Web design and information architecture to improve usability and job search experience of skilled community members seeking "a paycheck with purpose".
In 2017, LA County voters passed Measure H, creating a new sales tax to support homelessness prevention and support services. Measure H funding has created over 2,100 jobs at government and nonprofit agencies working to end homelessness. To help fill the new vacancies across the region, the LA County Homeless Initiative launched a job search page but without additional support and resources, it is neither user-friendly nor intuitive. The Hack for LA team was brought in to design an open-source solution that can be shared beyond the Los Angeles County municipality as other regions also work to bridge the gap between the American public and the search for meaningful work.
Reduce the information density of the LA County Homeless Initiative's 'Jobs' page and streamline job searches across 60+ government/non-profit organizations.
Consolidate all organizations' job postings to a single web portal by extracting salient data from the 60+ organizations' websites.
In this project, I was able to complete the UX process through Step 5, handing off wireframes to our team of developers and providing clarification and support as needed. As issues arose during development, we iterated on certain features to ensure the delivery of our MVS (minimum viable solution).
Step 1: RESEARCH
Step 2: DESIGN
Step 3: PROTOTYPE
Step 4: TEST
Step 5: ITERATE
C&C analysis, heuristic analysis, high-fidelity InvisionApp prototype, pitch deck
2 months (2-week design sprint)
Sketch, Invision, Illustrator, Google Slides, whiteboard, markers, Post-It notes
Current Web Portal Evaluation
CURRENT WEB PORTAL EVALUATION
To guide our research and orient our team, we evaluated the current web portal through the Homeless Initiative's website.
- Hiring organizations are separated by region, which serves the organizations' reporting obligations but are a barrier to users.
- Rather than showing the jobs themselves, users are forced to visit each organization's career page in the hopes that they might find relevant work.
Using Jacob Nielsen’s 5 Definitions of Usability, I evaluated the Los Angeles County Homeless Initiative’s current website and compiled a list of usability violations. The chart below captures the highest-priority issues I encountered, the heuristic that was violated, and a metric of its severity to the user.
COMPETITIVE & COMPARATIVE ANALYSIS
To better understand the current market for online job boards, I conduct a competitive and comparative analysis of government job boards as well as job boards geared towards specific causes.
To supplement our research, I also conducted some guerilla user tests of the current LA County Homeless Initiative site. I focused my task-based sessions on assessing the content and usability of the site and how they impacted the productivity of finding relevant work. I also prepared a research protocol to help guide the team and onboard new contributors.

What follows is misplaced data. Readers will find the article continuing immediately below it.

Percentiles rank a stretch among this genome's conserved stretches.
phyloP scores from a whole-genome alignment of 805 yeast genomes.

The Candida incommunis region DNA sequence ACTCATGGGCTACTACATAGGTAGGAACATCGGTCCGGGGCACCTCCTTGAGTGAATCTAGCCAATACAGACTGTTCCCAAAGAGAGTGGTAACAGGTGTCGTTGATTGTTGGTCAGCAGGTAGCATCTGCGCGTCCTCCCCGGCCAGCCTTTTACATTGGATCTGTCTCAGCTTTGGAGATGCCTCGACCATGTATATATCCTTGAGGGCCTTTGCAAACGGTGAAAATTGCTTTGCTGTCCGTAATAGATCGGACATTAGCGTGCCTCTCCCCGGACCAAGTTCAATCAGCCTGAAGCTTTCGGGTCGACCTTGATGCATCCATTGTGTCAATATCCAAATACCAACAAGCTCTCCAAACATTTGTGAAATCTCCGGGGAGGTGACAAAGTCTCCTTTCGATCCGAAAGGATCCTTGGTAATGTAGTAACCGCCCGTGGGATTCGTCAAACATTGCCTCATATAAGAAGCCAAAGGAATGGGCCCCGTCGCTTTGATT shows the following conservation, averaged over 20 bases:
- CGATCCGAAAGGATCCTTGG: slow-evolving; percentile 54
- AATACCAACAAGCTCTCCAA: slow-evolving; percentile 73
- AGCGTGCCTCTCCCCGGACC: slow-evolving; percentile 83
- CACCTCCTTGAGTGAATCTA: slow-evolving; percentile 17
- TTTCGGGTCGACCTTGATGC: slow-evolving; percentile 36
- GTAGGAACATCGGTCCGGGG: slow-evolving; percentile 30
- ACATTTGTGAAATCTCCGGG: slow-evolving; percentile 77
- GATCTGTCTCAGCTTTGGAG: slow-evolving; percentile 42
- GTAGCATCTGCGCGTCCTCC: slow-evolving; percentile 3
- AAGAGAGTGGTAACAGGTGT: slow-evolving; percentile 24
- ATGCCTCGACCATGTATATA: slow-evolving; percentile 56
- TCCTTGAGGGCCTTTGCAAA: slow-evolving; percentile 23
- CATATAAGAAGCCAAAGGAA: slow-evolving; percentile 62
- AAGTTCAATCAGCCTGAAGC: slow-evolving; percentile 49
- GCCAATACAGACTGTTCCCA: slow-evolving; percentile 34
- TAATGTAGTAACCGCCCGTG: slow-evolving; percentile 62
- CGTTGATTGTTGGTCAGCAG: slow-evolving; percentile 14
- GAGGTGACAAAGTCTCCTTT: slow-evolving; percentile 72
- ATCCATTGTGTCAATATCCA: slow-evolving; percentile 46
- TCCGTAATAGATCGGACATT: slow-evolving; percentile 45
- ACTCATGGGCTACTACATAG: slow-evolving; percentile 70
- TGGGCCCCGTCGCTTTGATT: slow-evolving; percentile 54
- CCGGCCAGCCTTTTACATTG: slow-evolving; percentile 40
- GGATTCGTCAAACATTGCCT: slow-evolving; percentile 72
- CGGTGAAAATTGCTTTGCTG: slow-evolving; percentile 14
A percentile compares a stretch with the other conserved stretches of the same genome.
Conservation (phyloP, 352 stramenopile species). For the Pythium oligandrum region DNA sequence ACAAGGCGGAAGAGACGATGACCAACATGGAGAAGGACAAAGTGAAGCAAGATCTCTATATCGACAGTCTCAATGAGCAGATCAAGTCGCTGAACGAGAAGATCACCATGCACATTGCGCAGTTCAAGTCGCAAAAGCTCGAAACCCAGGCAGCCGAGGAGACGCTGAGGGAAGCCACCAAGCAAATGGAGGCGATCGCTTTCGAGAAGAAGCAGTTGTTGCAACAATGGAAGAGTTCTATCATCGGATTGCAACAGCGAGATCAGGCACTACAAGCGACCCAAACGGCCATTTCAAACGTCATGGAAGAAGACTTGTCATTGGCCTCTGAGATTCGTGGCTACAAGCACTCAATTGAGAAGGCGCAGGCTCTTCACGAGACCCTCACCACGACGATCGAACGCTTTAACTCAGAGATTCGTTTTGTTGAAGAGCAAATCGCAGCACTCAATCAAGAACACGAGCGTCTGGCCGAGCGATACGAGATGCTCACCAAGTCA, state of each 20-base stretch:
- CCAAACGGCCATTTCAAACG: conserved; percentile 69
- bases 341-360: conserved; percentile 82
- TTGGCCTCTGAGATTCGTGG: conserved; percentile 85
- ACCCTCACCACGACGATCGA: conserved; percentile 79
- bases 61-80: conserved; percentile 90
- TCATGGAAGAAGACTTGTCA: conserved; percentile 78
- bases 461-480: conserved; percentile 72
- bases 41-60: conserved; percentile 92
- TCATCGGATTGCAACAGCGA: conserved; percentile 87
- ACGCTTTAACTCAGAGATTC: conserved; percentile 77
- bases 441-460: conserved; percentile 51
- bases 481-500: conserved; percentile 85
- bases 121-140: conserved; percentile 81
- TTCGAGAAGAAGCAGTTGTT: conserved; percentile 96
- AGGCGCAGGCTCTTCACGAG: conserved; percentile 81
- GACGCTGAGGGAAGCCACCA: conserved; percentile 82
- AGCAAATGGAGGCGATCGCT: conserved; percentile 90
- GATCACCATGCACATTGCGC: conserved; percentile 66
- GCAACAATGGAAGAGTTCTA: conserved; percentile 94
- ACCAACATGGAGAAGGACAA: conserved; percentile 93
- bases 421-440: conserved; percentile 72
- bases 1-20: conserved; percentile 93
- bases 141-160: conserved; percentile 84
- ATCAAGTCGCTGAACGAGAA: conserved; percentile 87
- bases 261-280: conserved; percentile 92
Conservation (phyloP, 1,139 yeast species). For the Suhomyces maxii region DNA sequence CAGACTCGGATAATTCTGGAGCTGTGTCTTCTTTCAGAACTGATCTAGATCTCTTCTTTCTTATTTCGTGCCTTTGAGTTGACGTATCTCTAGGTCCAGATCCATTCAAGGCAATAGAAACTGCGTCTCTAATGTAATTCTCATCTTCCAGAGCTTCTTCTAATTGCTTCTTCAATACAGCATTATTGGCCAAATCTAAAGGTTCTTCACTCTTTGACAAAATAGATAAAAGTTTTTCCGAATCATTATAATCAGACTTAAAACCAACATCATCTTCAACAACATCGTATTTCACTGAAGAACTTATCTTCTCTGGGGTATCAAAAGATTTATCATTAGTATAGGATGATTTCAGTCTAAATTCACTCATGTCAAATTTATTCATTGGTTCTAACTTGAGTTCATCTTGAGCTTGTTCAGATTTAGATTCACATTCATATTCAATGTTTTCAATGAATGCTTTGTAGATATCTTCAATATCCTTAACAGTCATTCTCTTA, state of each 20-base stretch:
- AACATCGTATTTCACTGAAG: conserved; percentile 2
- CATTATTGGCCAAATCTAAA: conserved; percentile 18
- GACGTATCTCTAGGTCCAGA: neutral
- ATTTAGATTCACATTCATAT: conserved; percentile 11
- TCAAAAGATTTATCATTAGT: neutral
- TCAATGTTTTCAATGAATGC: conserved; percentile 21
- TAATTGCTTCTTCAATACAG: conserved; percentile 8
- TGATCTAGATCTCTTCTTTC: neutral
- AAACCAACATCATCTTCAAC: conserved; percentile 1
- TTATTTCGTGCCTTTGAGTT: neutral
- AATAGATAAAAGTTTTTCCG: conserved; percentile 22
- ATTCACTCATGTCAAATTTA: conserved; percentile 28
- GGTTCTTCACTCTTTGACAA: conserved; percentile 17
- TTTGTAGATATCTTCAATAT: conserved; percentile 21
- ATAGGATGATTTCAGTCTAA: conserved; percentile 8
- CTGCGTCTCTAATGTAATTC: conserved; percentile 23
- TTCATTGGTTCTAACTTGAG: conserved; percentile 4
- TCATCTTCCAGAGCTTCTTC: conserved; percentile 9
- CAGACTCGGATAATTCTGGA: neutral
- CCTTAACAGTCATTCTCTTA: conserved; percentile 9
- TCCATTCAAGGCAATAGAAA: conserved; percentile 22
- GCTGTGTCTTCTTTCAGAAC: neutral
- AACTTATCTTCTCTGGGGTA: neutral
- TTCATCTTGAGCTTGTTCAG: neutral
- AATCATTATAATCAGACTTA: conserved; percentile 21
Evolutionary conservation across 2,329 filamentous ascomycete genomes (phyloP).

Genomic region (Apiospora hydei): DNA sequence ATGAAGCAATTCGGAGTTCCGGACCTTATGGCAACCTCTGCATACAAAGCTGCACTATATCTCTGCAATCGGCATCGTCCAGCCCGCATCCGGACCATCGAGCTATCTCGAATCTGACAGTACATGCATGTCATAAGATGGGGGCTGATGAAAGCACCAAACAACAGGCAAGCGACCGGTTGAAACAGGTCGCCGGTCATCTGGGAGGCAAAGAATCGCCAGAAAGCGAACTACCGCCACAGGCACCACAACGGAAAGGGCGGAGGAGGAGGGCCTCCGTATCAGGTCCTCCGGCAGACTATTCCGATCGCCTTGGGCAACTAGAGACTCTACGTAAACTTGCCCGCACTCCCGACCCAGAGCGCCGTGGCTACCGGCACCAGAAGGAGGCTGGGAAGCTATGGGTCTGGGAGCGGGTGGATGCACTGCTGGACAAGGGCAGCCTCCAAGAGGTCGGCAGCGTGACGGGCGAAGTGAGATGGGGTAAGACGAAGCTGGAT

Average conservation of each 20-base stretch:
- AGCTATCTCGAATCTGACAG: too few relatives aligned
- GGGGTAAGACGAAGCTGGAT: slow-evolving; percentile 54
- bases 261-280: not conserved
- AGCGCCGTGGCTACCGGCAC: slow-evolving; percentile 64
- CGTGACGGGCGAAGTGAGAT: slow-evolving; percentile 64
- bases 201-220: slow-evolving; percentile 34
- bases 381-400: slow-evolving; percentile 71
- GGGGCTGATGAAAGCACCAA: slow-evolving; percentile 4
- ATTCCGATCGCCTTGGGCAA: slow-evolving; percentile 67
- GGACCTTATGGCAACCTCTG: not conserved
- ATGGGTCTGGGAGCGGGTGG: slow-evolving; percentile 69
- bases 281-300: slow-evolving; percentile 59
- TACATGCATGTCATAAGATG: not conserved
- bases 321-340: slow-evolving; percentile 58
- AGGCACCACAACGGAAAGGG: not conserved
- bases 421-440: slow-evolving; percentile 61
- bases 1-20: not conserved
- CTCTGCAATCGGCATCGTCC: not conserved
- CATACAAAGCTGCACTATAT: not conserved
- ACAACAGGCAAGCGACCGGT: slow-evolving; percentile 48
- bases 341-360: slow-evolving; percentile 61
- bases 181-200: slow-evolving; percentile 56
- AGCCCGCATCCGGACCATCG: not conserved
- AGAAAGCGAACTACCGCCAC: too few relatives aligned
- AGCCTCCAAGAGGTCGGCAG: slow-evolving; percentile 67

- 'Service Planning Area' is a confusing term for users; they don't know what it means out of context.
- Users have trouble finding specific citie(s) and/or details for their job search.
- Users are unable to quickly find work because they must go through each organization's career page to find a specific role.
Through insights gathered from our team's research and user testing, I create a journey map to help visualize areas where our users are experiencing frustration or confusion. This will help us to not only empathize with our user but to also guide our problem-solving efforts.
To determine the scope of the project and where to concentrate our efforts for the MVS, we utilized the MoSCoW method to reach a common understanding of what features will best resolve our users' pain points.
Bringing the design down to its core purpose of connecting skilled individuals to meaningful work, we made sure to incorporate affordances from existing job portals into every part of our design.
We added imagery and color to our wireframes and conducted another round of guerilla user testing to correct affordance issues and readability.
In anticipation of our first meeting with the Los Angeles County Homeless Initiative, we took our wireframes and prototyped them on Invision.
Following our client meeting, our clickable prototype was handed-off to the development team to be implemented. Over the course of development,
changes to our design had to be made to accommodate technical and fundamental restrictions. It was also during this time that we decided that
developing a responsive web portal made the most sense at little impact to our work flow.
You can view our work through the mobile viewport below or in-browser here.